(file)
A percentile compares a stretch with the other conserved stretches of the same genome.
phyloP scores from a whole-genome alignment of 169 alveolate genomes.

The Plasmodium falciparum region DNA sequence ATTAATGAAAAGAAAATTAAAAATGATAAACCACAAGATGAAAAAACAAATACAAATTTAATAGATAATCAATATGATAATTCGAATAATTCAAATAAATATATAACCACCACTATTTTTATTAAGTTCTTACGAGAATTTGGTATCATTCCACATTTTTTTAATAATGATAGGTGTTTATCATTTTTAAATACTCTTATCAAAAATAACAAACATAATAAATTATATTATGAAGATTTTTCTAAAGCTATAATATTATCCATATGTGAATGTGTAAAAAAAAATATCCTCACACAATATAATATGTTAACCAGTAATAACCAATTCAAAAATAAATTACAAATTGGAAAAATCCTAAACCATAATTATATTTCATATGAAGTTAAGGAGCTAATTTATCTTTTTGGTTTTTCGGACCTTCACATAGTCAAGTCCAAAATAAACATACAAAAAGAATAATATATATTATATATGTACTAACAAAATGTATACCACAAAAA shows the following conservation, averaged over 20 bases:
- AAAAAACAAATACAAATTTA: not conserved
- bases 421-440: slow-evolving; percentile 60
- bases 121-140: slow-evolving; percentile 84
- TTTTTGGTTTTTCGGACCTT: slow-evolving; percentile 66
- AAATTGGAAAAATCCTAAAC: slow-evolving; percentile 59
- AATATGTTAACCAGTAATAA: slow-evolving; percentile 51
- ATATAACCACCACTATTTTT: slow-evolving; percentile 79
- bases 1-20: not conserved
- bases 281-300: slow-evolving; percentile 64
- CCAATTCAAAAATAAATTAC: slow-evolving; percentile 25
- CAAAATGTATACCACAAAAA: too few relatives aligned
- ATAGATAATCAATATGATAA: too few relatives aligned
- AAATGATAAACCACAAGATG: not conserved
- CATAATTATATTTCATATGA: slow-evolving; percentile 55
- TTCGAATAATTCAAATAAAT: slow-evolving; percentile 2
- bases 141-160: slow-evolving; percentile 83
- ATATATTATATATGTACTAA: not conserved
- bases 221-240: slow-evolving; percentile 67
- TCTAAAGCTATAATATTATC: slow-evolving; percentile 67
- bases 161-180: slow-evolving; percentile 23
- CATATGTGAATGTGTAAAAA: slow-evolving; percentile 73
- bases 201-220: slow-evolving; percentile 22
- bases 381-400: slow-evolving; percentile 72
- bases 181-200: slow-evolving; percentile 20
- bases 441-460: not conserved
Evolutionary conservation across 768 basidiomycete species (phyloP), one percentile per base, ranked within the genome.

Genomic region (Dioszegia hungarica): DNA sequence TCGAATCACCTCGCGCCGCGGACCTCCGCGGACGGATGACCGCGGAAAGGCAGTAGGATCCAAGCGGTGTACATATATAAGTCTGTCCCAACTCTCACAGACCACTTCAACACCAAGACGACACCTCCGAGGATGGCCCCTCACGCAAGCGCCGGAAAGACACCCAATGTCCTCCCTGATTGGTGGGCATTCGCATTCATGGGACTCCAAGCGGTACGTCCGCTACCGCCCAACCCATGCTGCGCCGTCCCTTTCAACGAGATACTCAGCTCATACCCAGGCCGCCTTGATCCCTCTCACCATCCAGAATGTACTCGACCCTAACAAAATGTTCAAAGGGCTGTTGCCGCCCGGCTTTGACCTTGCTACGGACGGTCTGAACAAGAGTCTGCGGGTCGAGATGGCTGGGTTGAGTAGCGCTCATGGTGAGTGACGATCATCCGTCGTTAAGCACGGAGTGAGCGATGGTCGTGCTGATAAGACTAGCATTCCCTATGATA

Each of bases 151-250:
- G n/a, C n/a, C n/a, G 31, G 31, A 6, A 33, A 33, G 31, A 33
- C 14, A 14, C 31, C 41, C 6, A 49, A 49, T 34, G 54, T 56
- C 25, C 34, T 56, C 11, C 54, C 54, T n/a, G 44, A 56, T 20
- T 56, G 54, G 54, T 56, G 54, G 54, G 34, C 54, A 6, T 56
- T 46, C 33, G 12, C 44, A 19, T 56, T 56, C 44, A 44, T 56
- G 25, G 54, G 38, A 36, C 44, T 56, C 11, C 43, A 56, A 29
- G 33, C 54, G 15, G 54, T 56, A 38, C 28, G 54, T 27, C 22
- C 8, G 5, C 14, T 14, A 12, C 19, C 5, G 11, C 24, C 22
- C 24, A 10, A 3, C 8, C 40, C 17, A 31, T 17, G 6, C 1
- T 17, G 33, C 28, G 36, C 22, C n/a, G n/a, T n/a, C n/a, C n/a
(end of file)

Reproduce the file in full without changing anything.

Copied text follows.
A percentile compares a stretch with the other conserved stretches of the same genome.
phyloP scores from a whole-genome alignment of 169 alveolate genomes.

The Plasmodium falciparum region DNA sequence ATTAATGAAAAGAAAATTAAAAATGATAAACCACAAGATGAAAAAACAAATACAAATTTAATAGATAATCAATATGATAATTCGAATAATTCAAATAAATATATAACCACCACTATTTTTATTAAGTTCTTACGAGAATTTGGTATCATTCCACATTTTTTTAATAATGATAGGTGTTTATCATTTTTAAATACTCTTATCAAAAATAACAAACATAATAAATTATATTATGAAGATTTTTCTAAAGCTATAATATTATCCATATGTGAATGTGTAAAAAAAAATATCCTCACACAATATAATATGTTAACCAGTAATAACCAATTCAAAAATAAATTACAAATTGGAAAAATCCTAAACCATAATTATATTTCATATGAAGTTAAGGAGCTAATTTATCTTTTTGGTTTTTCGGACCTTCACATAGTCAAGTCCAAAATAAACATACAAAAAGAATAATATATATTATATATGTACTAACAAAATGTATACCACAAAAA shows the following conservation, averaged over 20 bases:
- AAAAAACAAATACAAATTTA: not conserved
- bases 421-440: slow-evolving; percentile 60
- bases 121-140: slow-evolving; percentile 84
- TTTTTGGTTTTTCGGACCTT: slow-evolving; percentile 66
- AAATTGGAAAAATCCTAAAC: slow-evolving; percentile 59
- AATATGTTAACCAGTAATAA: slow-evolving; percentile 51
- ATATAACCACCACTATTTTT: slow-evolving; percentile 79
- bases 1-20: not conserved
- bases 281-300: slow-evolving; percentile 64
- CCAATTCAAAAATAAATTAC: slow-evolving; percentile 25
- CAAAATGTATACCACAAAAA: too few relatives aligned
- ATAGATAATCAATATGATAA: too few relatives aligned
- AAATGATAAACCACAAGATG: not conserved
- CATAATTATATTTCATATGA: slow-evolving; percentile 55
- TTCGAATAATTCAAATAAAT: slow-evolving; percentile 2
- bases 141-160: slow-evolving; percentile 83
- ATATATTATATATGTACTAA: not conserved
- bases 221-240: slow-evolving; percentile 67
- TCTAAAGCTATAATATTATC: slow-evolving; percentile 67
- bases 161-180: slow-evolving; percentile 23
- CATATGTGAATGTGTAAAAA: slow-evolving; percentile 73
- bases 201-220: slow-evolving; percentile 22
- bases 381-400: slow-evolving; percentile 72
- bases 181-200: slow-evolving; percentile 20
- bases 441-460: not conserved
Evolutionary conservation across 768 basidiomycete species (phyloP), one percentile per base, ranked within the genome.

Genomic region (Dioszegia hungarica): DNA sequence TCGAATCACCTCGCGCCGCGGACCTCCGCGGACGGATGACCGCGGAAAGGCAGTAGGATCCAAGCGGTGTACATATATAAGTCTGTCCCAACTCTCACAGACCACTTCAACACCAAGACGACACCTCCGAGGATGGCCCCTCACGCAAGCGCCGGAAAGACACCCAATGTCCTCCCTGATTGGTGGGCATTCGCATTCATGGGACTCCAAGCGGTACGTCCGCTACCGCCCAACCCATGCTGCGCCGTCCCTTTCAACGAGATACTCAGCTCATACCCAGGCCGCCTTGATCCCTCTCACCATCCAGAATGTACTCGACCCTAACAAAATGTTCAAAGGGCTGTTGCCGCCCGGCTTTGACCTTGCTACGGACGGTCTGAACAAGAGTCTGCGGGTCGAGATGGCTGGGTTGAGTAGCGCTCATGGTGAGTGACGATCATCCGTCGTTAAGCACGGAGTGAGCGATGGTCGTGCTGATAAGACTAGCATTCCCTATGATA

Each of bases 151-250:
- G n/a, C n/a, C n/a, G 31, G 31, A 6, A 33, A 33, G 31, A 33
- C 14, A 14, C 31, C 41, C 6, A 49, A 49, T 34, G 54, T 56
- C 25, C 34, T 56, C 11, C 54, C 54, T n/a, G 44, A 56, T 20
- T 56, G 54, G 54, T 56, G 54, G 54, G 34, C 54, A 6, T 56
- T 46, C 33, G 12, C 44, A 19, T 56, T 56, C 44, A 44, T 56
- G 25, G 54, G 38, A 36, C 44, T 56, C 11, C 43, A 56, A 29
- G 33, C 54, G 15, G 54, T 56, A 38, C 28, G 54, T 27, C 22
- C 8, G 5, C 14, T 14, A 12, C 19, C 5, G 11, C 24, C 22
- C 24, A 10, A 3, C 8, C 40, C 17, A 31, T 17, G 6, C 1
- T 17, G 33, C 28, G 36, C 22, C n/a, G n/a, T n/a, C n/a, C n/a